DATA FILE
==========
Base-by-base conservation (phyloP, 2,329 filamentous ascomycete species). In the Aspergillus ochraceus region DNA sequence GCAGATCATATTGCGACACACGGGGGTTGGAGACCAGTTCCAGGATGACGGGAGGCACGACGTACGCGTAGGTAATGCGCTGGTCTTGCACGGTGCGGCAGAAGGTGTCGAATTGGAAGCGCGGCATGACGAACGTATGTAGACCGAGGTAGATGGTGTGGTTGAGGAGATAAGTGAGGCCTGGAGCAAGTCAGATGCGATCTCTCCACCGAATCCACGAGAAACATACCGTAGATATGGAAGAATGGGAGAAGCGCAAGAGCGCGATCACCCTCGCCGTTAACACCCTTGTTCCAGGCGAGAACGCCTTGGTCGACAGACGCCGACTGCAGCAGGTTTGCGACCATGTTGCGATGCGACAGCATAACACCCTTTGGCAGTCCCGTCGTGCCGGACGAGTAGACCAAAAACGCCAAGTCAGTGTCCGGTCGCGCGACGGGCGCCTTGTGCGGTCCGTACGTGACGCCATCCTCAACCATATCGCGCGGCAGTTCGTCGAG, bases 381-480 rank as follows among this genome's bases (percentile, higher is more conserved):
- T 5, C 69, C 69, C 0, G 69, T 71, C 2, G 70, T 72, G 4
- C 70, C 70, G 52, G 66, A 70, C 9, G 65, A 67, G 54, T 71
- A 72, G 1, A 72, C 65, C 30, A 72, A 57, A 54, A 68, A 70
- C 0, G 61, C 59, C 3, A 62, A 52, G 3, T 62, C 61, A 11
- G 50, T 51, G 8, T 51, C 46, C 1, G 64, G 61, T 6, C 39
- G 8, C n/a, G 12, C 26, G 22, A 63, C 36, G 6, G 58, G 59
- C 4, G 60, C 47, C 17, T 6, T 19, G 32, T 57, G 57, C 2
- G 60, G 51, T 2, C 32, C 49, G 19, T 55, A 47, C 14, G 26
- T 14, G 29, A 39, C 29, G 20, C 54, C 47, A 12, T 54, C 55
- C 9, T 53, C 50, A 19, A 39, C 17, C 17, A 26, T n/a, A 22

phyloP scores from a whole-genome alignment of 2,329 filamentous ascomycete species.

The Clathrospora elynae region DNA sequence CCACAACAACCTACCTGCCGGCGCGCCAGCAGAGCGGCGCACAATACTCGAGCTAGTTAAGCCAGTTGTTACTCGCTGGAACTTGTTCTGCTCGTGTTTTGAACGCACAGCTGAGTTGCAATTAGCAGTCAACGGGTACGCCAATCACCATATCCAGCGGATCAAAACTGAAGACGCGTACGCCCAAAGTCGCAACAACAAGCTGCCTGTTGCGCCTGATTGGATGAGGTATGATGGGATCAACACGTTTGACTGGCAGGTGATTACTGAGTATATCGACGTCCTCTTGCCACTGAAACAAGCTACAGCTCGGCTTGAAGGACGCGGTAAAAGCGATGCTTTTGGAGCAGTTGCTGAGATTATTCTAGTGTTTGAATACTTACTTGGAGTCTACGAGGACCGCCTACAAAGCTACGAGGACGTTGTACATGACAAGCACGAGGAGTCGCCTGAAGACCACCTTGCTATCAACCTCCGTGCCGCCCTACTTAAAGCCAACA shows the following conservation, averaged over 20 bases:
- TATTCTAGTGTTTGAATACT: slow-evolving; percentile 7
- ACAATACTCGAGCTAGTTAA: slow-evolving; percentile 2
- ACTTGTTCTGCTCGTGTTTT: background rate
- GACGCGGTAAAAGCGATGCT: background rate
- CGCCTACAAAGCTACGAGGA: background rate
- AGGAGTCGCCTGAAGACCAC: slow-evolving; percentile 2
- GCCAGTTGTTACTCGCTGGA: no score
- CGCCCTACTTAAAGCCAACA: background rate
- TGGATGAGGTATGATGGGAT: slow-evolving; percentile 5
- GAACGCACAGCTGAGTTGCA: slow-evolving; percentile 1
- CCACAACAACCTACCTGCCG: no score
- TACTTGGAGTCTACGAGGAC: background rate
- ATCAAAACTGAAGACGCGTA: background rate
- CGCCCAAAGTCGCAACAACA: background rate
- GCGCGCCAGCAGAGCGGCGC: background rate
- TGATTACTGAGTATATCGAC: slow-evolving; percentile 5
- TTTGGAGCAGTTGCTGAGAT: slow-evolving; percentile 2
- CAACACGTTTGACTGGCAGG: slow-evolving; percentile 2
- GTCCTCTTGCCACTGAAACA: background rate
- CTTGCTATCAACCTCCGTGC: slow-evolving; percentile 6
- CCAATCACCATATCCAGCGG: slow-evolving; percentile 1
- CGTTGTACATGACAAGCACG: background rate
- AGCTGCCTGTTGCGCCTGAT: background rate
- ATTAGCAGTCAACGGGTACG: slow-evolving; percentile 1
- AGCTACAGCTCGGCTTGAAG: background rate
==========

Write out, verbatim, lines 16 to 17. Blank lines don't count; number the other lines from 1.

- ACTTGTTCTGCTCGTGTTTT: background rate
- GACGCGGTAAAAGCGATGCT: background rate